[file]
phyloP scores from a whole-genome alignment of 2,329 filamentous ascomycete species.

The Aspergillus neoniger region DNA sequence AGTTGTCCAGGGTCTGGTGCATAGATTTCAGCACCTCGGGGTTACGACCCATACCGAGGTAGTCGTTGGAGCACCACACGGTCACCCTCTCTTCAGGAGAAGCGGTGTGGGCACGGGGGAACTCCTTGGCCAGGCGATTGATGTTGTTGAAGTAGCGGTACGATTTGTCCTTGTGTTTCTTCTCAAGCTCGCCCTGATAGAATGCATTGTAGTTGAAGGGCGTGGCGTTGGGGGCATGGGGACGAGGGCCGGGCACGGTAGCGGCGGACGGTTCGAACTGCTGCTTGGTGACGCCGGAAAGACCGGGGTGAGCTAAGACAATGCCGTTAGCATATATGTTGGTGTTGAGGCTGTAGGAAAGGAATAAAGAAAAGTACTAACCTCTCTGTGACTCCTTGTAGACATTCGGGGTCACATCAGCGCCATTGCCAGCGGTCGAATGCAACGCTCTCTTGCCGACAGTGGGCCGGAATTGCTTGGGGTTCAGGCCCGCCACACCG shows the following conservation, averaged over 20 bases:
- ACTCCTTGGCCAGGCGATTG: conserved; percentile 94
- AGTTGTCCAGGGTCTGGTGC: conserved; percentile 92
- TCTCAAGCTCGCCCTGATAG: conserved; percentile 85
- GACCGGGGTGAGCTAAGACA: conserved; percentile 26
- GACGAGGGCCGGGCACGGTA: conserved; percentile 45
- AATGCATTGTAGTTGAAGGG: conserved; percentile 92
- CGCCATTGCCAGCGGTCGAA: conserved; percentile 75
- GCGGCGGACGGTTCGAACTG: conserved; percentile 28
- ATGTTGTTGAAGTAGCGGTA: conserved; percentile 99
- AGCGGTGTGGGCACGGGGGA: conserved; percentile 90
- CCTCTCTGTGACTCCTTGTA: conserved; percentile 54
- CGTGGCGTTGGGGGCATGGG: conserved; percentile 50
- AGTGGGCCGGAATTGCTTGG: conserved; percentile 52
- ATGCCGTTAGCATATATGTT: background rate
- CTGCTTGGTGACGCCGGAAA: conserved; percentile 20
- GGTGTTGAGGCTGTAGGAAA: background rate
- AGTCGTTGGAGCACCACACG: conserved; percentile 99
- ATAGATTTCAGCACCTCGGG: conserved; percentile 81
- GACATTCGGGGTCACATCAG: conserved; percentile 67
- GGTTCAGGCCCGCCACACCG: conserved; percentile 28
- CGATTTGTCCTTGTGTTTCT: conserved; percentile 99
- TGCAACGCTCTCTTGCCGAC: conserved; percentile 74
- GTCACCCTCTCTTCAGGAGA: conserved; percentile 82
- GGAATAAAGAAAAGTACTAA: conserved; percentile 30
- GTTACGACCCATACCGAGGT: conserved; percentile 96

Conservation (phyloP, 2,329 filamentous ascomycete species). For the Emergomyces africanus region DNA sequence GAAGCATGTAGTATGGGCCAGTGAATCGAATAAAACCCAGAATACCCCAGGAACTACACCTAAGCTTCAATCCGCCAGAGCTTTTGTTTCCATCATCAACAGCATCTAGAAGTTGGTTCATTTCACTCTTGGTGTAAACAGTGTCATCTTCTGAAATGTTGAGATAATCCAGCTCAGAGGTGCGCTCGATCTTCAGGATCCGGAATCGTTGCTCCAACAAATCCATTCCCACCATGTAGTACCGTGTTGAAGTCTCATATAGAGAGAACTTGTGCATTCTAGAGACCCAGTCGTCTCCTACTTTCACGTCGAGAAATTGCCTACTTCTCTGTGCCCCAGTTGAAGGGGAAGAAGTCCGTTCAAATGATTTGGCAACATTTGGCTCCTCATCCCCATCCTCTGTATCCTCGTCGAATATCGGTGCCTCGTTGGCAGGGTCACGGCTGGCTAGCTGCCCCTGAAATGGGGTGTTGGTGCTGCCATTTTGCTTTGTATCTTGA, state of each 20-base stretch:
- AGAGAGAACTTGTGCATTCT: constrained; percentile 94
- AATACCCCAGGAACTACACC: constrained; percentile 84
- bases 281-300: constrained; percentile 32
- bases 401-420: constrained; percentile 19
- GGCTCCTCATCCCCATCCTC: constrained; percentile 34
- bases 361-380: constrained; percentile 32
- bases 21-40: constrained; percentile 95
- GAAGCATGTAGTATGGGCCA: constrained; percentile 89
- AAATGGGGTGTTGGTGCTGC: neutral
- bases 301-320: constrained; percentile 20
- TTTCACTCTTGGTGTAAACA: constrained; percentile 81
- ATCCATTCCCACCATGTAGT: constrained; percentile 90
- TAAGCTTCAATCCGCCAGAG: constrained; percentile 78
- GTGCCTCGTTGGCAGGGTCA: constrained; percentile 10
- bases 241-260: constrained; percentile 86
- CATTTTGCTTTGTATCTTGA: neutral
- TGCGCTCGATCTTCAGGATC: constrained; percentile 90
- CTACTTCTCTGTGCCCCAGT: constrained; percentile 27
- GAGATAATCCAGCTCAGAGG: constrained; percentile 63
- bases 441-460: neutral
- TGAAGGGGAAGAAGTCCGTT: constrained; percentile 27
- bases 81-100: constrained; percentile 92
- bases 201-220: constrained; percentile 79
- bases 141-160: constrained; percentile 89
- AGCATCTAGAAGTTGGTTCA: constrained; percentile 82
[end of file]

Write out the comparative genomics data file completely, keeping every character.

phyloP scores from a whole-genome alignment of 2,329 filamentous ascomycete species.

The Aspergillus neoniger region DNA sequence AGTTGTCCAGGGTCTGGTGCATAGATTTCAGCACCTCGGGGTTACGACCCATACCGAGGTAGTCGTTGGAGCACCACACGGTCACCCTCTCTTCAGGAGAAGCGGTGTGGGCACGGGGGAACTCCTTGGCCAGGCGATTGATGTTGTTGAAGTAGCGGTACGATTTGTCCTTGTGTTTCTTCTCAAGCTCGCCCTGATAGAATGCATTGTAGTTGAAGGGCGTGGCGTTGGGGGCATGGGGACGAGGGCCGGGCACGGTAGCGGCGGACGGTTCGAACTGCTGCTTGGTGACGCCGGAAAGACCGGGGTGAGCTAAGACAATGCCGTTAGCATATATGTTGGTGTTGAGGCTGTAGGAAAGGAATAAAGAAAAGTACTAACCTCTCTGTGACTCCTTGTAGACATTCGGGGTCACATCAGCGCCATTGCCAGCGGTCGAATGCAACGCTCTCTTGCCGACAGTGGGCCGGAATTGCTTGGGGTTCAGGCCCGCCACACCG shows the following conservation, averaged over 20 bases:
- ACTCCTTGGCCAGGCGATTG: conserved; percentile 94
- AGTTGTCCAGGGTCTGGTGC: conserved; percentile 92
- TCTCAAGCTCGCCCTGATAG: conserved; percentile 85
- GACCGGGGTGAGCTAAGACA: conserved; percentile 26
- GACGAGGGCCGGGCACGGTA: conserved; percentile 45
- AATGCATTGTAGTTGAAGGG: conserved; percentile 92
- CGCCATTGCCAGCGGTCGAA: conserved; percentile 75
- GCGGCGGACGGTTCGAACTG: conserved; percentile 28
- ATGTTGTTGAAGTAGCGGTA: conserved; percentile 99
- AGCGGTGTGGGCACGGGGGA: conserved; percentile 90
- CCTCTCTGTGACTCCTTGTA: conserved; percentile 54
- CGTGGCGTTGGGGGCATGGG: conserved; percentile 50
- AGTGGGCCGGAATTGCTTGG: conserved; percentile 52
- ATGCCGTTAGCATATATGTT: background rate
- CTGCTTGGTGACGCCGGAAA: conserved; percentile 20
- GGTGTTGAGGCTGTAGGAAA: background rate
- AGTCGTTGGAGCACCACACG: conserved; percentile 99
- ATAGATTTCAGCACCTCGGG: conserved; percentile 81
- GACATTCGGGGTCACATCAG: conserved; percentile 67
- GGTTCAGGCCCGCCACACCG: conserved; percentile 28
- CGATTTGTCCTTGTGTTTCT: conserved; percentile 99
- TGCAACGCTCTCTTGCCGAC: conserved; percentile 74
- GTCACCCTCTCTTCAGGAGA: conserved; percentile 82
- GGAATAAAGAAAAGTACTAA: conserved; percentile 30
- GTTACGACCCATACCGAGGT: conserved; percentile 96

Conservation (phyloP, 2,329 filamentous ascomycete species). For the Emergomyces africanus region DNA sequence GAAGCATGTAGTATGGGCCAGTGAATCGAATAAAACCCAGAATACCCCAGGAACTACACCTAAGCTTCAATCCGCCAGAGCTTTTGTTTCCATCATCAACAGCATCTAGAAGTTGGTTCATTTCACTCTTGGTGTAAACAGTGTCATCTTCTGAAATGTTGAGATAATCCAGCTCAGAGGTGCGCTCGATCTTCAGGATCCGGAATCGTTGCTCCAACAAATCCATTCCCACCATGTAGTACCGTGTTGAAGTCTCATATAGAGAGAACTTGTGCATTCTAGAGACCCAGTCGTCTCCTACTTTCACGTCGAGAAATTGCCTACTTCTCTGTGCCCCAGTTGAAGGGGAAGAAGTCCGTTCAAATGATTTGGCAACATTTGGCTCCTCATCCCCATCCTCTGTATCCTCGTCGAATATCGGTGCCTCGTTGGCAGGGTCACGGCTGGCTAGCTGCCCCTGAAATGGGGTGTTGGTGCTGCCATTTTGCTTTGTATCTTGA, state of each 20-base stretch:
- AGAGAGAACTTGTGCATTCT: constrained; percentile 94
- AATACCCCAGGAACTACACC: constrained; percentile 84
- bases 281-300: constrained; percentile 32
- bases 401-420: constrained; percentile 19
- GGCTCCTCATCCCCATCCTC: constrained; percentile 34
- bases 361-380: constrained; percentile 32
- bases 21-40: constrained; percentile 95
- GAAGCATGTAGTATGGGCCA: constrained; percentile 89
- AAATGGGGTGTTGGTGCTGC: neutral
- bases 301-320: constrained; percentile 20
- TTTCACTCTTGGTGTAAACA: constrained; percentile 81
- ATCCATTCCCACCATGTAGT: constrained; percentile 90
- TAAGCTTCAATCCGCCAGAG: constrained; percentile 78
- GTGCCTCGTTGGCAGGGTCA: constrained; percentile 10
- bases 241-260: constrained; percentile 86
- CATTTTGCTTTGTATCTTGA: neutral
- TGCGCTCGATCTTCAGGATC: constrained; percentile 90
- CTACTTCTCTGTGCCCCAGT: constrained; percentile 27
- GAGATAATCCAGCTCAGAGG: constrained; percentile 63
- bases 441-460: neutral
- TGAAGGGGAAGAAGTCCGTT: constrained; percentile 27
- bases 81-100: constrained; percentile 92
- bases 201-220: constrained; percentile 79
- bases 141-160: constrained; percentile 89
- AGCATCTAGAAGTTGGTTCA: constrained; percentile 82